kayaking deltona underwater hurricane ian
FORCED TO MOVE ON — Deltona resident Kenneth Velez, at left, recovers belongings from his home on Lyon Street by kayak to take to a hotel where he is staying. At right, Deltona City Commissioner David Sosa surveys the flooded road.

Deltona City Commissioner David Sosa took Beacon writer Al Everson on a two-and-a-half-hour tour of Deltona Oct. 9, in Sosa’s heavy-duty pickup. They were able to reach some of the flooded areas in Deltona, but not all of them.

The worst flooding is in northeast Deltona, but there are pockets of flooding in central Deltona, as well.

City officials said Deltona received between 11 and 15 inches of rain from Hurricane Ian. The water is slow to recede, and some residents fear that Deltona’s efforts to pump water from place to place may make things worse, as water is moved into retention areas that may be nearly full and could run over, causing new flooding.

Hurricane Ian caught Deltona in a vulnerable state: Acting City Manager John Peters had planned to leave the job in November, but the City Commission ousted him Sept. 19, and appointed City Attorney Marsha Segal-George to act as manager temporarily.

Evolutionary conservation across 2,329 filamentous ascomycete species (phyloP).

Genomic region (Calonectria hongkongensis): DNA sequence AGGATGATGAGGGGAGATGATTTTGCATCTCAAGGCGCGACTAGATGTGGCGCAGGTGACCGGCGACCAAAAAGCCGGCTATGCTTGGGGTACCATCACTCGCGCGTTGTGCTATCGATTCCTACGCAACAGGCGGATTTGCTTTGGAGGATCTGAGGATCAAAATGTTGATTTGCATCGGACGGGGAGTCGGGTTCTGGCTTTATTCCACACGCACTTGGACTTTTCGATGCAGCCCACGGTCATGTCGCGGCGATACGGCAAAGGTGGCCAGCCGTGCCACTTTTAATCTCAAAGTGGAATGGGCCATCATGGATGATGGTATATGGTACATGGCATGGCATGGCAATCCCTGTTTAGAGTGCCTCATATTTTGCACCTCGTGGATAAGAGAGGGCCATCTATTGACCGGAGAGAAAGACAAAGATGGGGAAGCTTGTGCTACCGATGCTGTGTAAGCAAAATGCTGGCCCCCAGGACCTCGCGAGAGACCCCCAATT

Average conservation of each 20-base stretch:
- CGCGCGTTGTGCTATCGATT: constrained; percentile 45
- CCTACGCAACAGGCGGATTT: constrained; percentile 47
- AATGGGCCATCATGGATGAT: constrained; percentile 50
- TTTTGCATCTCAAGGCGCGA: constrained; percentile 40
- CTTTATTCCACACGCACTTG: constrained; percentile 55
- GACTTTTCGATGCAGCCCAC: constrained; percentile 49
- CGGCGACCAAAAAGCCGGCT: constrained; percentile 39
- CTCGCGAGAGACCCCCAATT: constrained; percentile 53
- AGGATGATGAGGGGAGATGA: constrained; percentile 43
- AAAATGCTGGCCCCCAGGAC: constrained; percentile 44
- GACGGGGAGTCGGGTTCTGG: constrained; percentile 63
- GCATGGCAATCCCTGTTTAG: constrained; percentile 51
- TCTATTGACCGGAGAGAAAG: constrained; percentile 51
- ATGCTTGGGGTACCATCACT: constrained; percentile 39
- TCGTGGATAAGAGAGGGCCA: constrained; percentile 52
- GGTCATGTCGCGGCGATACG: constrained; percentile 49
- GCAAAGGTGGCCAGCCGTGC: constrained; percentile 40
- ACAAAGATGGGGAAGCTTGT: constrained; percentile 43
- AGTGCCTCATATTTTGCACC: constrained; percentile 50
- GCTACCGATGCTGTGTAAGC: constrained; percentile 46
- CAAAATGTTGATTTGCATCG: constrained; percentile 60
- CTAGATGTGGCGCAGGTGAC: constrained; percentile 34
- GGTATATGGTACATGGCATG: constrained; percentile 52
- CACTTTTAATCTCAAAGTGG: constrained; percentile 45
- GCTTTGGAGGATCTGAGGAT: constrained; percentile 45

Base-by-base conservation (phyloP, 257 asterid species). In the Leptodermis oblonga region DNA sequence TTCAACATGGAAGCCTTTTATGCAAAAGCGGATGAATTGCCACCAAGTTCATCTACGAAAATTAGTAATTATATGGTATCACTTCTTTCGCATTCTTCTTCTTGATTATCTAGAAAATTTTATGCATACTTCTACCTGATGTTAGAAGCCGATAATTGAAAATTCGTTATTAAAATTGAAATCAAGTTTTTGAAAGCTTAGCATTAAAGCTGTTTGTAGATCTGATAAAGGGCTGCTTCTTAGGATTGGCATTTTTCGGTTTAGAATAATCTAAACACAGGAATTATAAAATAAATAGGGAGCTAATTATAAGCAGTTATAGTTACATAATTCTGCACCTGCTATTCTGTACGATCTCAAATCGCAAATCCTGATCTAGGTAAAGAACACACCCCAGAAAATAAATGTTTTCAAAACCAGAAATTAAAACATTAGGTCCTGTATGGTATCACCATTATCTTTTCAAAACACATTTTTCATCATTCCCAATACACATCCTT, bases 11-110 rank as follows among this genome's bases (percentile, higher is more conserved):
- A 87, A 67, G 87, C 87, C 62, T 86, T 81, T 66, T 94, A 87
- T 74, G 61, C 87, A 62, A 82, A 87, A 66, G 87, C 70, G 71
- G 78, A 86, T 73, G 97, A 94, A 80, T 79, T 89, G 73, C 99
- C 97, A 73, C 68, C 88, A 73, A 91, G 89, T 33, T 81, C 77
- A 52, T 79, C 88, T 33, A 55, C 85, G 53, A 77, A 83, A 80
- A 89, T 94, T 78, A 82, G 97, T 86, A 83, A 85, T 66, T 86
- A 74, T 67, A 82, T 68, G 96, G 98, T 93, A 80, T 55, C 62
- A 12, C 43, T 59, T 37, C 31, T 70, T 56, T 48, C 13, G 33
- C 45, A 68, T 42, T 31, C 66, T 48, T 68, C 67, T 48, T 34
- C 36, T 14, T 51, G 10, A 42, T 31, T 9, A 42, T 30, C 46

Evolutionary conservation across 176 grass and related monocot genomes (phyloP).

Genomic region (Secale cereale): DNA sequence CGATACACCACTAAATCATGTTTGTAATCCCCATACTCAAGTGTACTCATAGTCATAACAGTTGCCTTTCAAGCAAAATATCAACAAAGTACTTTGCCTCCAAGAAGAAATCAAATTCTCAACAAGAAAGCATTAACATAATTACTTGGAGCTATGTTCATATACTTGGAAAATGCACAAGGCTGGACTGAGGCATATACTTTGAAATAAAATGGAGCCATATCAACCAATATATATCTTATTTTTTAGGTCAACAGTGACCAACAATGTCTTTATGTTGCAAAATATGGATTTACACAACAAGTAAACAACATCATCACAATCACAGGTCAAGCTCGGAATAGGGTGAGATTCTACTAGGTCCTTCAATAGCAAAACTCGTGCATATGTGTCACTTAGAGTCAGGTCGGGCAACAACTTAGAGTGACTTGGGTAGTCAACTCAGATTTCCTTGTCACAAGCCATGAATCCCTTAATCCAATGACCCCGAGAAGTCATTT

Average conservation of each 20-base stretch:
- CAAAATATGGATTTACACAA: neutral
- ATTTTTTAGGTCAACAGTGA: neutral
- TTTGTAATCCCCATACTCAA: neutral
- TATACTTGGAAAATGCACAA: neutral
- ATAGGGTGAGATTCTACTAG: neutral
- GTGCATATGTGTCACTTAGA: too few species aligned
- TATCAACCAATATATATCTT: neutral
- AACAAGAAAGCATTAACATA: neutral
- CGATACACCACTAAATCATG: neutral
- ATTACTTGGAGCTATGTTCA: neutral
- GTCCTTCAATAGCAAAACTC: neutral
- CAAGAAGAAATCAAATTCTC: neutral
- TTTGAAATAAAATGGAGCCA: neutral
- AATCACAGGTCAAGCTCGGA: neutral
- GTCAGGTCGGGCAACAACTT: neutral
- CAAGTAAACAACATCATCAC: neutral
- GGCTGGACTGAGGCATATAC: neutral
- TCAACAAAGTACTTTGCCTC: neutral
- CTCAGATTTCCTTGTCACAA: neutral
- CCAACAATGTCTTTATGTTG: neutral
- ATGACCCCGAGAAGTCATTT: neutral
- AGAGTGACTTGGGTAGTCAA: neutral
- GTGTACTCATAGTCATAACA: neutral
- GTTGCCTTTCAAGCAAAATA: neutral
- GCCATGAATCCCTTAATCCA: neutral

On Sept. 19, Segal-George said she would accept the responsibility, but not for longer than two weeks.

Sosa is currently a member of the Deltona City Commission, but will have to resign his post in November because he ran for the District 5 seat on the Volusia County Council.

Sosa was eliminated in the primary in August; candidates Victor Ramos and David Santiago, both of Deltona, are left in the running.

In addition to deciding between Ramos and Santiago for the County Council seat, Deltona-area voters will decide in the Tuesday, Nov. 8, election who will replace Sosa on the Deltona City Commission for the remaining two years of his term: Jody Lee Storozuk or Bill Coakley.

Learn more about all the candidates in our Voters’ Guide.


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